Mannerism is a style of art that was created in the Late Renaissance period, from about 1520 until about 1600. The Mannerist style of painting or sculpture often shows figures that are "elongated" (made longer) and "distorted" (made into strange shapes"). The aim of the Mannerist artist was usually to make art that looked "elegant".
The Mannerist style began in Italy, where the artists were influenced by the figures that Michelangelo painted on the ceiling and in the "Last Judgement" in the Sistine Chapel. During the Renaissance, artists like Leonardo da Vinci and Raphael had tried very hard to learn from nature, and to paint things in a way that was very realistic. These two famous painters both died around 1520. Many artists then decided that they were going to use the art of painting to "express themselves". They were not going to follow the rules of anatomy and perspective in the way that Leonardo and Raphael did. Mannerist paintings are often full of figures that seem to be twisting, writhing or fighting. The faces of the figures often show strong emotions such as sadness, fear, hatred or sexual feelings.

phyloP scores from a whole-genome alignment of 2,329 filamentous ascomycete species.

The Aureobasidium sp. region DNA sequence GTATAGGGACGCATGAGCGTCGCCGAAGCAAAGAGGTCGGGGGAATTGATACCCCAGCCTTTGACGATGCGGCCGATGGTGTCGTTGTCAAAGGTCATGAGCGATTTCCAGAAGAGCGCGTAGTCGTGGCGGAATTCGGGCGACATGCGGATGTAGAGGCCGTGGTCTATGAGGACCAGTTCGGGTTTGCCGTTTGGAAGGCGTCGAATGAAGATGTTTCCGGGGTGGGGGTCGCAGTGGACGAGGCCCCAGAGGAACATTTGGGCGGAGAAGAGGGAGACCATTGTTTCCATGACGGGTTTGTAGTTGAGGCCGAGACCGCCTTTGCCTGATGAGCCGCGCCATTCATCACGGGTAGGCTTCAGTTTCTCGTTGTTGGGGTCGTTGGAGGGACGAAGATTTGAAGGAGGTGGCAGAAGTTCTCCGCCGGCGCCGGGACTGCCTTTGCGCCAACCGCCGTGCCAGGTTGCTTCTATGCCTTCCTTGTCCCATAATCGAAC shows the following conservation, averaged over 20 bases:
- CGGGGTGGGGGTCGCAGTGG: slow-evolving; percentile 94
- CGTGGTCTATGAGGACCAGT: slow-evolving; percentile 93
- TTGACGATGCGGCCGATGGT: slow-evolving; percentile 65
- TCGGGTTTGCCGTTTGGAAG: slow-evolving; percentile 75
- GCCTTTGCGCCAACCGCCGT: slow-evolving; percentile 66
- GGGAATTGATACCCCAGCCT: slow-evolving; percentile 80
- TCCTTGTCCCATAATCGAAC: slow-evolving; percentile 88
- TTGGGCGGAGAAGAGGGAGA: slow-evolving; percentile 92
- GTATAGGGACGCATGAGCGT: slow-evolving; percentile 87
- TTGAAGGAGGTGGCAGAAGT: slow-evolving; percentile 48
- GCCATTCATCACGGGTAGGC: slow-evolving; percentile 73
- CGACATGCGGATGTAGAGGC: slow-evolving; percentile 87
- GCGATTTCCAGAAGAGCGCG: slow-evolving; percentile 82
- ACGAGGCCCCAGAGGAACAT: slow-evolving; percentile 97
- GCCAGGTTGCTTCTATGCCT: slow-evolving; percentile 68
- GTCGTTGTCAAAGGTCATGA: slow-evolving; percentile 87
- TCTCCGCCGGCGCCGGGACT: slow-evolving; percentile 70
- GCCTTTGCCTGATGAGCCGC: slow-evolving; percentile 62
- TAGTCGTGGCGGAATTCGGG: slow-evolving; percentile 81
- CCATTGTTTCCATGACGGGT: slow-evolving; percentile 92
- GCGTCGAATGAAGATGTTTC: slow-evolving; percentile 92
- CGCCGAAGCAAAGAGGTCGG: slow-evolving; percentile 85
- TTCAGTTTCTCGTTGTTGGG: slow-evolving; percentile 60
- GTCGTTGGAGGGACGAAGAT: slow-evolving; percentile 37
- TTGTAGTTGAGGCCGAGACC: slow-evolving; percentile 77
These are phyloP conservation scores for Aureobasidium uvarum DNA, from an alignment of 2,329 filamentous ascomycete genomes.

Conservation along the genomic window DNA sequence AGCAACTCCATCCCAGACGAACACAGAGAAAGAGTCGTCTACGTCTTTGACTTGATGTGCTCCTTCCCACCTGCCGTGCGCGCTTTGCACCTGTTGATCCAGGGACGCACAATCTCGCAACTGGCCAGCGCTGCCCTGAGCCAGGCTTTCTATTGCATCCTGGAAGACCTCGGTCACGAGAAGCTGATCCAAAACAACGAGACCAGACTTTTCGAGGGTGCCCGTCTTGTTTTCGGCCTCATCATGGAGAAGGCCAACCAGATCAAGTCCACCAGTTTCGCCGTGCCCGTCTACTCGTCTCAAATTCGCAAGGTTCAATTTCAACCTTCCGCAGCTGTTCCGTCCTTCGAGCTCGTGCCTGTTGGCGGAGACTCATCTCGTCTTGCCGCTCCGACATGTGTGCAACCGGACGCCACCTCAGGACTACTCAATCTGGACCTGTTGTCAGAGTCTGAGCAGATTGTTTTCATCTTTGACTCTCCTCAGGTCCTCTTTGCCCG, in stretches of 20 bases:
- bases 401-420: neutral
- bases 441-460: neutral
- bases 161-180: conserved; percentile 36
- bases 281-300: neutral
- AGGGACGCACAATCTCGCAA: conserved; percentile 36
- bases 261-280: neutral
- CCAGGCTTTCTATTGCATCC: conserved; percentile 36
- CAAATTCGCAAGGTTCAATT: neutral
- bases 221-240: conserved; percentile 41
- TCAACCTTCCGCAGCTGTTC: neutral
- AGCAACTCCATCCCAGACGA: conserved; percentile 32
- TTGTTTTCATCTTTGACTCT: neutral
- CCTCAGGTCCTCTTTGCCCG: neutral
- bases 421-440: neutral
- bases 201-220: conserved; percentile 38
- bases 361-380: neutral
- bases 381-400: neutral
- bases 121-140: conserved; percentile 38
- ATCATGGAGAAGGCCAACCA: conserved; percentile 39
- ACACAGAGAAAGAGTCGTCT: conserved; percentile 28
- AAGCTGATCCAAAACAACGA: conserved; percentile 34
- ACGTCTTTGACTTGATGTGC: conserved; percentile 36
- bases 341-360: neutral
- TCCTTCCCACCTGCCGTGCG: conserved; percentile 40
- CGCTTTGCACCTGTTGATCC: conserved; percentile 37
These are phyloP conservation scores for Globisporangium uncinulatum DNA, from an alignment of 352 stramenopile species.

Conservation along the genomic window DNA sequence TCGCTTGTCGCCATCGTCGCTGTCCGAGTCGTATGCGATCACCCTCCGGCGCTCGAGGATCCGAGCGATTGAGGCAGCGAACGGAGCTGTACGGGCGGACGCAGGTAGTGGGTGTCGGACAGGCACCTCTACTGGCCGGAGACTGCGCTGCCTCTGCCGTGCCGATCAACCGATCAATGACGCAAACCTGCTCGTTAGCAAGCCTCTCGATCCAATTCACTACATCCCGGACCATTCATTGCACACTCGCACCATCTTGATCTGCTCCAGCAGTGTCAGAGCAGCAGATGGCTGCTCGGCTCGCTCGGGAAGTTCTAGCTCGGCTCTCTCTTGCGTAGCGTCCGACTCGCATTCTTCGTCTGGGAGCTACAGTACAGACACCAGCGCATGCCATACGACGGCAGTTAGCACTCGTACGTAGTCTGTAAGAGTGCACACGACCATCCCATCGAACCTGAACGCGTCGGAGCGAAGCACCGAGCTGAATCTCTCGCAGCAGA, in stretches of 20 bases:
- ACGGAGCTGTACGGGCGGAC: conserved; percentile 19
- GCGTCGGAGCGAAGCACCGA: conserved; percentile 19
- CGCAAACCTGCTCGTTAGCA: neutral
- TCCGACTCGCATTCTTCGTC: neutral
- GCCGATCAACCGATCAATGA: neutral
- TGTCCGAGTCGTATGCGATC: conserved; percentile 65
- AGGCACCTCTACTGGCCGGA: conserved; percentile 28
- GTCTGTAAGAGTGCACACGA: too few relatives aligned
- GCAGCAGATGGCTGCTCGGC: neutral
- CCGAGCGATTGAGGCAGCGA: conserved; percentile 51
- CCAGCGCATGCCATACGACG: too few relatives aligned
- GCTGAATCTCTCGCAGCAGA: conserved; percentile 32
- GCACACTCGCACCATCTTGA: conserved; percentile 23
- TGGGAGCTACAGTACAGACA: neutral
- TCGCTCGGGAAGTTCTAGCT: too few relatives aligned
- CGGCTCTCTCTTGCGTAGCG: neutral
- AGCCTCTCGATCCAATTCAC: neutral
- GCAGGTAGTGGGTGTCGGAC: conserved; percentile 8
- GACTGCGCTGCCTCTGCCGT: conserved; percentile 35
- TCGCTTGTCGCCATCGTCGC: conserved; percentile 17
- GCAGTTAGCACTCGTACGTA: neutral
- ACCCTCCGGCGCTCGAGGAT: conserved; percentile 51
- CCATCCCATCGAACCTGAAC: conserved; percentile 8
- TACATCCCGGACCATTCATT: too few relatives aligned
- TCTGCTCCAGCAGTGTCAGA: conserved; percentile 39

Not all the painters who were working during the Mannerist period painted in the Mannerist style. Many artists continued to work in the style of the High Renaissance. Painters in the Mannerist style were Tintoretto, Jacopo Pontormo, Agnolo Bronzino, Parmigianino and Rosso Fiorentino. Giambologna and Benvenuti Cellini were Mannerist sculptors. Giulio Romano was a Mannerist architect.
Mannerism spread from Italy to France, Germany and Spain. One of the most famous Mannerist painters was El Greco who worked in Spain. Some other artists who worked in the Mannerist style are the French sculptor Jean Goujon, the Dutch painter Abraham Bloemaert and the German painter Bartolomeus Spranger. Possibly the strangest paintings from this time were by Giuseppe Arcimboldo who did pictures in which people's faces seem to be made from fruit, flowers, fire and even fish.
Gallery[change | change source]
References[change | change source]
- ↑ 1.0 1.1 Anthony White and Kay Sutton, Harrap's Illustrated Dictionary of Art and Artists, Harrap Books Ltd., (1990) ISBN 0245546928
- ↑ 2.0 2.1 2.2 2.3 Helen Gardner, Gardner's Art through the Ages, (1970) Harcourt, Brace and World, ISBN 0155037528
- ↑ 3.0 3.1 Robert Erich Wolf and Ronald Millen, Renaissance and Mannerist Art, Harry N. Abrams, (1968)